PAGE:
Teacher who clashed with head wins case for unfair dismissal. Sarah Shenker reports
A Birmingham teacher has won a three-year fight to clear her name following accusations that she physically and mentally abused her primary pupils.
Sue Bacchus was accused of throwing books at children at Kingsthorne primary, poking them with pencils and making one pupil wear a dunce's cap.
It was alleged that she frightened another child so much that she was afraid to ask to go to the toilet and sat in dirty clothes for an hour.
The 36-year-old teacher, who had worked at Kingsthorne primary for 10 years, was cleared of assault and wilful mistreatment of children in her care in October 2001, but was sacked five months later.
An employment tribunal in Birmingham ruled this month that she had been unfairly dismissed.
It said that Marian Morris, Kingsthorne headteacher, failed to carry out a proper investigation before governors terminated her contract.
The tribunal said the allegations against Mrs Bacchus amounted to no more than a general criticism of her teaching style.
Mrs Bacchus, whose marriage broke up under the strain of the three-year fight to clear her name, said: "I burst into tears when I heard the result, but I don't think it has sunk in. Nobody should have to put up with what I did."
A remedy hearing early next year will decide the level of compensation.
Mrs Bacchus was suspended from Kingsthorne primary in November 2000 over allegations of "inappropriate classroom practice".
She and the head disagreed over teaching methods. Mrs Morris was heard telling Mrs Bacchus: "You don't like me and I don't like you, but we have to be professional."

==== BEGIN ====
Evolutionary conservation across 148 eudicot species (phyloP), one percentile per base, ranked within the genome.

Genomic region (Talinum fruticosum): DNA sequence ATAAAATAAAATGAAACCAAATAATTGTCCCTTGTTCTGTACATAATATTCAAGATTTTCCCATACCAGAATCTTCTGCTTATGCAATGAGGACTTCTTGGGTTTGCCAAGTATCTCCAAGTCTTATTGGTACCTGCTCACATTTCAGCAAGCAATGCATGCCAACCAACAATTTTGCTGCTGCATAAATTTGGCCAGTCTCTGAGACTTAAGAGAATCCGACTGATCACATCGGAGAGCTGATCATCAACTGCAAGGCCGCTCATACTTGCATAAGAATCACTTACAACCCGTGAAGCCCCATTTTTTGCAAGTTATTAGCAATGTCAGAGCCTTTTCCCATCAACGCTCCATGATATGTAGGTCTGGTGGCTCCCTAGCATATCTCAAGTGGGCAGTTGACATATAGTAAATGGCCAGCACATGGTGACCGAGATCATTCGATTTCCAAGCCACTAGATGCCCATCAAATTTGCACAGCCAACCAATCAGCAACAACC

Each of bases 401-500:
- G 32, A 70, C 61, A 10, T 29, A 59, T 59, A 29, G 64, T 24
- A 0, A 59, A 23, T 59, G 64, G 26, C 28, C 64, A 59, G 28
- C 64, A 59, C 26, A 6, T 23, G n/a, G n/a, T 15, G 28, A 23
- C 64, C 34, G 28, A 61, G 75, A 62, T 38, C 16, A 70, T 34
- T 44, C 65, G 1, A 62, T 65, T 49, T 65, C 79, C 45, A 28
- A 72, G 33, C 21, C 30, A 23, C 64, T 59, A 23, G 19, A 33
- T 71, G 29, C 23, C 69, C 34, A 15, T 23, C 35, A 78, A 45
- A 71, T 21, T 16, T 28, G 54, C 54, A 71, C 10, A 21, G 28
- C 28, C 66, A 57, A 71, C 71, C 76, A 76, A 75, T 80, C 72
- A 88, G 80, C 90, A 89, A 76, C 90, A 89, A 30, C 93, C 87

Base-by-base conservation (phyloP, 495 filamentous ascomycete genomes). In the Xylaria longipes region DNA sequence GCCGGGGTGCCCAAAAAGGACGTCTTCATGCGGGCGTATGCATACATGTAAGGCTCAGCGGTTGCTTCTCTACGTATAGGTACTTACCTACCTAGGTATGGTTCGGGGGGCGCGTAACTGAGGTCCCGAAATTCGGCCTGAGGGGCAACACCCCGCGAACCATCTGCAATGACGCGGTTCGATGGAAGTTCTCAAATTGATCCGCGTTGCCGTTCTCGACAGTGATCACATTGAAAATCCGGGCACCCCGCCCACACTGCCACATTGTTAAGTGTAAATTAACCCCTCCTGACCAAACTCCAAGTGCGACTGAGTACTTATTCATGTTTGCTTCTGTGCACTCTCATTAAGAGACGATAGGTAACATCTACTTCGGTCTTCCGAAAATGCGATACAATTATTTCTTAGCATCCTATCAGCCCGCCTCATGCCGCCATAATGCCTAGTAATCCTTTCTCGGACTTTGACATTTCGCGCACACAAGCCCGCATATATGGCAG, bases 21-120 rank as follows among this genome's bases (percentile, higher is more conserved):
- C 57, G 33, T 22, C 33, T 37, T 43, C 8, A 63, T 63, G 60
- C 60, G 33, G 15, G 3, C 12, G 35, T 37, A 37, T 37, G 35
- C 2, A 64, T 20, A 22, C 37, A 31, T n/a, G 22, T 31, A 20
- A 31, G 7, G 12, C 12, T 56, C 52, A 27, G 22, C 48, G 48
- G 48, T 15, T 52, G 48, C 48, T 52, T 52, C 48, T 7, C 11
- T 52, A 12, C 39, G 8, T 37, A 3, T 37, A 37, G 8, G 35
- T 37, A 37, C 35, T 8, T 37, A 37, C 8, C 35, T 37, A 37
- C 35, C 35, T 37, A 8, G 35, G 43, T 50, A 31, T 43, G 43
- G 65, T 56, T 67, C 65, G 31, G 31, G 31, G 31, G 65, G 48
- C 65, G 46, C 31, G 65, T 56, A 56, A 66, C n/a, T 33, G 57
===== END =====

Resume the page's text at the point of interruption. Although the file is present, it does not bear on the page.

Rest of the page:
The employment tribunal said Mrs Morris "relentlessly pursued an agenda of establishing evidence damaging to (Mrs Bacchus)".
Mrs Bacchus is now working as a supply teacher in Castle Bromwich in the West Midlands.
Jenni Watson, national secretary of Redress, an organisation which advises bullied or sacked teachers, represented Mrs Bacchus at the tribunal. She said: "Teachers need to know that these things happen and can be fought and won. It might take a long time, but you can get through it. Headteachers are not above the law."
The school refused to comment on the judgment, but a spokeswoman for Birmingham City Council, said: "The tribunal found against us on procedural grounds and the remedy hearing will consider whether Mrs Bacchus contributed to her own dismissal."
TIMELINE OF TEACHER'S BATTLE
* November 2000: Suspended from Kingsthorne primary on allegations of "inappropriate classroom practice".
* October 2001: Charges of assault and wilful mistreatment of children dismissed by magistrates.
* March 2002: Dismissed at a school disciplinary hearing.
* June 2002: Dismissal confirmed after unsuccessful appeal and contract terminated.
* November 2003: Employment tribunal publicly rules unfair dismissal.